Plus: which writing conferences you should actually attend.

Hi there,

Welcome to a new edition of Reedsy’s marketing newsletter! For most of us in the northern hemisphere, this wonderful time of year is marked by blooming flowers, chirping birds, and long, sunny evenings.

For me in particular, spring also marks the start of the “conference season,” where I get to travel here and there to meet authors in person through various writers’ conferences.

Which begs the question: how helpful are writing conferences in the first place? Are they worth attending — and when?

Well, first, we need to figure out what we mean by “writing conferences.” There are different types of conferences that authors may attend out there, and some are not helpful at all.

The book fairs

Perhaps most famous among publishing conferences are the book fairs: the London Book Fair, Frankfurt Book Fair, and the now defunct Book Expo America.

Outside of a few cases, I can say with confidence that attending book fairs will be a waste of time. Such book fairs are meant for agents, publishers, and booksellers to negotiate rights deals and distribution. It is not a place where you’ll be able to find an agent (or a publisher) for your book.

The exception is if you’re already a high-selling author with your own publishing company who’s looking to venture into foreign rights or merchandise licensing. But even then, you should already have meetings lined up before you attend the event.

Genre conferences

These conferences are usually organized by genre-specific writing organizations for their members (who are authors like yourself). The most famous one, for a while, was the Romance Writers of America conference. Other notable ones are the SFWA one (for science fiction and fantasy), or Thrillerfest (by International Thriller Writers).

The sessions at a genre conference will include a mix of writing craft and publishing advice. They might not all be relevant to you, but these events present a great opportunity to mingle and network with other authors in your genre — which might be the most valuable thing you can get out of a conference. And while traditionally published authors still dominate many of these organizations, indie authors are gaining more of a foothold.

Indie author conferences

These are similar to genre-specific conferences in that they’re author-centric, except they’re not restricted to any given genre. Instead, they focus on self-publishing first and foremost — and therefore include sessions both on craft, editing, distribution, and marketing.

Here are the four main ones I would recommend to anyone interested in indie publishing:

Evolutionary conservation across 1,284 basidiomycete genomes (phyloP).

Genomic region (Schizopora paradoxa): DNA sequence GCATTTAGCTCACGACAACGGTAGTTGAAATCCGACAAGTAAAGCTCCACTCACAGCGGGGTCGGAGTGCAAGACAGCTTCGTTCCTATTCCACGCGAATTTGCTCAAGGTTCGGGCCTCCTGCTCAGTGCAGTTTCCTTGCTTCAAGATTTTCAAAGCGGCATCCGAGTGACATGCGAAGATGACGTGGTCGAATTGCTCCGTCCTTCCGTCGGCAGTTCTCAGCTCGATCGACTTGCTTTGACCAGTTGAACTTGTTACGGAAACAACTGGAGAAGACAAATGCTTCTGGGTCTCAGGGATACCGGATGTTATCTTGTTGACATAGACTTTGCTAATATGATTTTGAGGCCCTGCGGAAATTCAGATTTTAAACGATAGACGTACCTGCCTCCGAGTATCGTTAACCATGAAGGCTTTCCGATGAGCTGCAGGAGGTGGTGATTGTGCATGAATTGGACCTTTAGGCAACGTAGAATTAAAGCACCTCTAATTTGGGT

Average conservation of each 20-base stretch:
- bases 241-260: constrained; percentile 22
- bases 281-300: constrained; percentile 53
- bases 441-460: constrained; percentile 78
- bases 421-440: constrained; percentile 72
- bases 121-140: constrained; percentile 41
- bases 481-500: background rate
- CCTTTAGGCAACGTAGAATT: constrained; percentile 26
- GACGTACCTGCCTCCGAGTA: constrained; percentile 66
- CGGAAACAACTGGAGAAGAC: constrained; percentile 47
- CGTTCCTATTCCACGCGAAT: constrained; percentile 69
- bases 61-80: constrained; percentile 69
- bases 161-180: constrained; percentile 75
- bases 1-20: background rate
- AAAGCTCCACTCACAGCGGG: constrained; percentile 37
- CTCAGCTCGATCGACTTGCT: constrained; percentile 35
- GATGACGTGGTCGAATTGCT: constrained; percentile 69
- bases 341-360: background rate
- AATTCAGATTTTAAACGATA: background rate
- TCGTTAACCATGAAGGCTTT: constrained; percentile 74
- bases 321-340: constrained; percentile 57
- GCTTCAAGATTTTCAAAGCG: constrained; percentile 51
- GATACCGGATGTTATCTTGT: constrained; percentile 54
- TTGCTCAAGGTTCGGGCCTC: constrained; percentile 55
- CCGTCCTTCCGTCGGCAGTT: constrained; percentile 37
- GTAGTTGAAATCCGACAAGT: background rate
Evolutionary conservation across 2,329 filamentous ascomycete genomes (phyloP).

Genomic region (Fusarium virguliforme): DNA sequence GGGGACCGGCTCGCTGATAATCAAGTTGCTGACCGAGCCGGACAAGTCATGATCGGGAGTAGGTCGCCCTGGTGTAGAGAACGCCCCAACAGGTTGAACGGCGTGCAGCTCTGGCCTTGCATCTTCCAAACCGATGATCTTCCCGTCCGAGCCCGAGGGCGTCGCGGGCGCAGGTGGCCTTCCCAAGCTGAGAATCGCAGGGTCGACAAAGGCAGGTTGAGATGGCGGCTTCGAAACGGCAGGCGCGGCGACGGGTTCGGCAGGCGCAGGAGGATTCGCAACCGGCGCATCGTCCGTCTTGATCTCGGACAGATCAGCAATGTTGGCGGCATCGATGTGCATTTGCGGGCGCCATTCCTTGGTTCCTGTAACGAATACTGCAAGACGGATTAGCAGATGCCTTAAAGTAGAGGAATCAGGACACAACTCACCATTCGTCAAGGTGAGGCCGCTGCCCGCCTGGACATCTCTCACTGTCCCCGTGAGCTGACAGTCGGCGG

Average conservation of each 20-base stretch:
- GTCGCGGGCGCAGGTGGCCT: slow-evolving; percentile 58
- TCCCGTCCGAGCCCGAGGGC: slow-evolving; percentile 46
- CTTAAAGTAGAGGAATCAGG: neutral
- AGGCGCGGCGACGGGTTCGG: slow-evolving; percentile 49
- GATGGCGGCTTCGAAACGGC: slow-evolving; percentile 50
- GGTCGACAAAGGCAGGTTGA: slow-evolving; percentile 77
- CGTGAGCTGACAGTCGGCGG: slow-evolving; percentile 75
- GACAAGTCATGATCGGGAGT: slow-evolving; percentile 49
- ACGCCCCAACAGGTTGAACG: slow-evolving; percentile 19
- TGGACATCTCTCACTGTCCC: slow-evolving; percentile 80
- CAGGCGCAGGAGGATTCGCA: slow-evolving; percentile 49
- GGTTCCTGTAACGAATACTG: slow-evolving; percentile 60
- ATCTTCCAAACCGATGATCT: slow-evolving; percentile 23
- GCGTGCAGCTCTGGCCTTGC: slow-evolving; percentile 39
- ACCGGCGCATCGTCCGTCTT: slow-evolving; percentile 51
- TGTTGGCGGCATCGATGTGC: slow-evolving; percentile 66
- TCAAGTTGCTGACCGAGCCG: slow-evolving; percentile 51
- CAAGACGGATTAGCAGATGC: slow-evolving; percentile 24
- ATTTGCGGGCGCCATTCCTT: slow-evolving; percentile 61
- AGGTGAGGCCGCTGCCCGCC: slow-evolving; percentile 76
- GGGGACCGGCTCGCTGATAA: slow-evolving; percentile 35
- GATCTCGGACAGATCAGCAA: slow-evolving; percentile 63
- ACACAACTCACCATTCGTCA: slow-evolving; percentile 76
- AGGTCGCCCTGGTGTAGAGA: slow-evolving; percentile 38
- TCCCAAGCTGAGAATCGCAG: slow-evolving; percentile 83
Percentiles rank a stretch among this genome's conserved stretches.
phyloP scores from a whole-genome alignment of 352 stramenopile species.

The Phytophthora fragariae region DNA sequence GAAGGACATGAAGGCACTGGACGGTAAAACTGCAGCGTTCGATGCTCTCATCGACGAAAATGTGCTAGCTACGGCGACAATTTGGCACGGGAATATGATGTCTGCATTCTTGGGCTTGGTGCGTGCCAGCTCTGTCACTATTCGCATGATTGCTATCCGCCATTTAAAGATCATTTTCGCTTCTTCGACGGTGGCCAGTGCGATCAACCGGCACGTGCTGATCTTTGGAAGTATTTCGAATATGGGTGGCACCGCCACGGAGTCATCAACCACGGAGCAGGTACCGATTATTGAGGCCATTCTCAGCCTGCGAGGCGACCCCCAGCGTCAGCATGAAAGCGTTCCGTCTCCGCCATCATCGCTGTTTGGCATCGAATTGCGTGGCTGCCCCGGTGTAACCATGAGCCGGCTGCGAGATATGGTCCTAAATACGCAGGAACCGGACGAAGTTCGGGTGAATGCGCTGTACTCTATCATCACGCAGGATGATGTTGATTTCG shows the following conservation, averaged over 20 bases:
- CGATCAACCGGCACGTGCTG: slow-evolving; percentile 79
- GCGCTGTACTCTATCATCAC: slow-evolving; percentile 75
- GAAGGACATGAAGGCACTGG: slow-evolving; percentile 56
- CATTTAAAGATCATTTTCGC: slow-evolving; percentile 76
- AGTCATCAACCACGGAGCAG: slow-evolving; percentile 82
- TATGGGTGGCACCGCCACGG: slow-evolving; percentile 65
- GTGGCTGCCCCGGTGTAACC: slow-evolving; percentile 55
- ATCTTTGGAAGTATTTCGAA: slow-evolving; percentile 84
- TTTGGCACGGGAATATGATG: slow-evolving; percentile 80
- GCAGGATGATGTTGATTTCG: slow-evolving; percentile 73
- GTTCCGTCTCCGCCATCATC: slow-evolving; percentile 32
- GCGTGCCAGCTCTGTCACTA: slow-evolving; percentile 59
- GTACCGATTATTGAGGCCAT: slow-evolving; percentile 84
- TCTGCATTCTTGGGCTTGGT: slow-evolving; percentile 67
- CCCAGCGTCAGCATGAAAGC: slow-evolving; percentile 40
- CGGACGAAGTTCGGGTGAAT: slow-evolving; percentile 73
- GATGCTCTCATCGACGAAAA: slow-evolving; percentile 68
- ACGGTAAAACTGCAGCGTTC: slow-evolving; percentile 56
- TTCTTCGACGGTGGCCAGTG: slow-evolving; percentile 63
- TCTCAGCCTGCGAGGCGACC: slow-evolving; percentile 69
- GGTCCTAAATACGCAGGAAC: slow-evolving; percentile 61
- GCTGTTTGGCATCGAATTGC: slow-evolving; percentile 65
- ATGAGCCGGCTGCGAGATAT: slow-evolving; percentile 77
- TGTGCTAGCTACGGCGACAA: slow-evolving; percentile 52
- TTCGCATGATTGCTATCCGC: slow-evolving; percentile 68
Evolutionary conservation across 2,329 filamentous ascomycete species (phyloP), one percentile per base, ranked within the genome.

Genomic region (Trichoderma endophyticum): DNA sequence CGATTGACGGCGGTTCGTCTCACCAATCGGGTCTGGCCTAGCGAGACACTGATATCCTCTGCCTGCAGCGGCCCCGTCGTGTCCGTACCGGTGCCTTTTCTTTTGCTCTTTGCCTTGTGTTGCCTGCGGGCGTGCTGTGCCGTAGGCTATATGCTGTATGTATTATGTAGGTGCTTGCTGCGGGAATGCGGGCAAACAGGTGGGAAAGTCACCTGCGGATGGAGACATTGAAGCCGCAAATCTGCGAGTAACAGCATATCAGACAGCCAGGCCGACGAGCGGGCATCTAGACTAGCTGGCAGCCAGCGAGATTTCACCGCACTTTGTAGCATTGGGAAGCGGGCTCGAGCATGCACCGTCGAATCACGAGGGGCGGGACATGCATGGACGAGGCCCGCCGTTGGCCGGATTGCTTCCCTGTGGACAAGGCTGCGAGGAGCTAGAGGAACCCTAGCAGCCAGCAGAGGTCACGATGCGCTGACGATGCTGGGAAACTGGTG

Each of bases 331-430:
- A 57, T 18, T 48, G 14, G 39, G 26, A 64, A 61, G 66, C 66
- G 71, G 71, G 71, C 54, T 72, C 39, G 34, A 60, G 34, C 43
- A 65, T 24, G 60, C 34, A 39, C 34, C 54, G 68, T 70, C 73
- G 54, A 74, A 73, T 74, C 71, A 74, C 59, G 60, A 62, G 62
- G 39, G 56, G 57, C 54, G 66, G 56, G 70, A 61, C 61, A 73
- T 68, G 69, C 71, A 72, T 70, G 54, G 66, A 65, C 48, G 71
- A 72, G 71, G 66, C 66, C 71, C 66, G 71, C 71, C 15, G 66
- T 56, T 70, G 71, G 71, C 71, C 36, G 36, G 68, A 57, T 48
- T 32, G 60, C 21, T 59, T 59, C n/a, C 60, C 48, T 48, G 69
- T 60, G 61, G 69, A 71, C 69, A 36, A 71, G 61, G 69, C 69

• 20BooksVegas: organized by the 20Booksto50k Facebook group, and hosted every year in Vegas, it is the world’s largest indie author conference — with over 2,000 authors expected in 2022. It welcomes writers of all kinds (from aspiring to six-figure authors), and is a perfect place to meet not only fellow authors, but also representatives from the industry (Kobo Writing Life, Google Play, Draft2Digital, BookFunnel, Reedsy, etc.).

Next: November 14-18, 2022

  • Self-Publishing Show Live: this one is in London, which is particularly helpful for European authors, considering that most of the other big conferences are in the US. The 2022 edition will be on June 28-29, and there are still a few tickets left! It’s similar to 20BooksVegas, but on a smaller scale, and it’s put together by the excellent Self Publishing Formula team.

Next: June 28-29, 2022

  • Inkers Con is a smaller conference that attracts a high caliber of speakers year after year. It’s known for its excellent and exhaustive online program, which includes not only the recorded sessions, but also live Q&As, roundtables, and office hours with industry representatives. It can be a solid option if you’re on a budget, and/or if you can’t justify the in-person attendance.

Next: July 16-31, 2022

  • NINC conference: while 20Books, SPS Live and Inkers Con are open to all kinds of authors, the NINC conference is really meant for NINC members. As an organization, NINC has strict criteria for membership (you need to earn a certain amount of money writing fiction), which raises the level of discussion at this particular conference. It’s a perfect one to consider if you’re already earning a small (or substantial) living from your writing.

Next: September 21-25, 2022


Perhaps my favorite kind of writer events, unconferences are small gatherings with roundtable discussions that are purely participant-led.

In other words, instead of sitting through several presentations every day, you sit in a circle and actively participate in guided discussions, in which everyone can share their relevant experience, and learn from each other. The smaller setting and the fact that anyone can jump in makes for a more lively, rich, and contrasted discussion.

My favorite one is the Indie Unconference Europe, held in Matera each year — one of the most stunning Italian villages I’ve seen — and you’re still in time to register for this year (June 9-12, 2022).

If you’re going to be at any of the above events in the coming months, please come and say hi! I always love to meet people in person, and that’s the main reason why I attend these events in the first place.

In the meantime, happy writing, and happy marketing,


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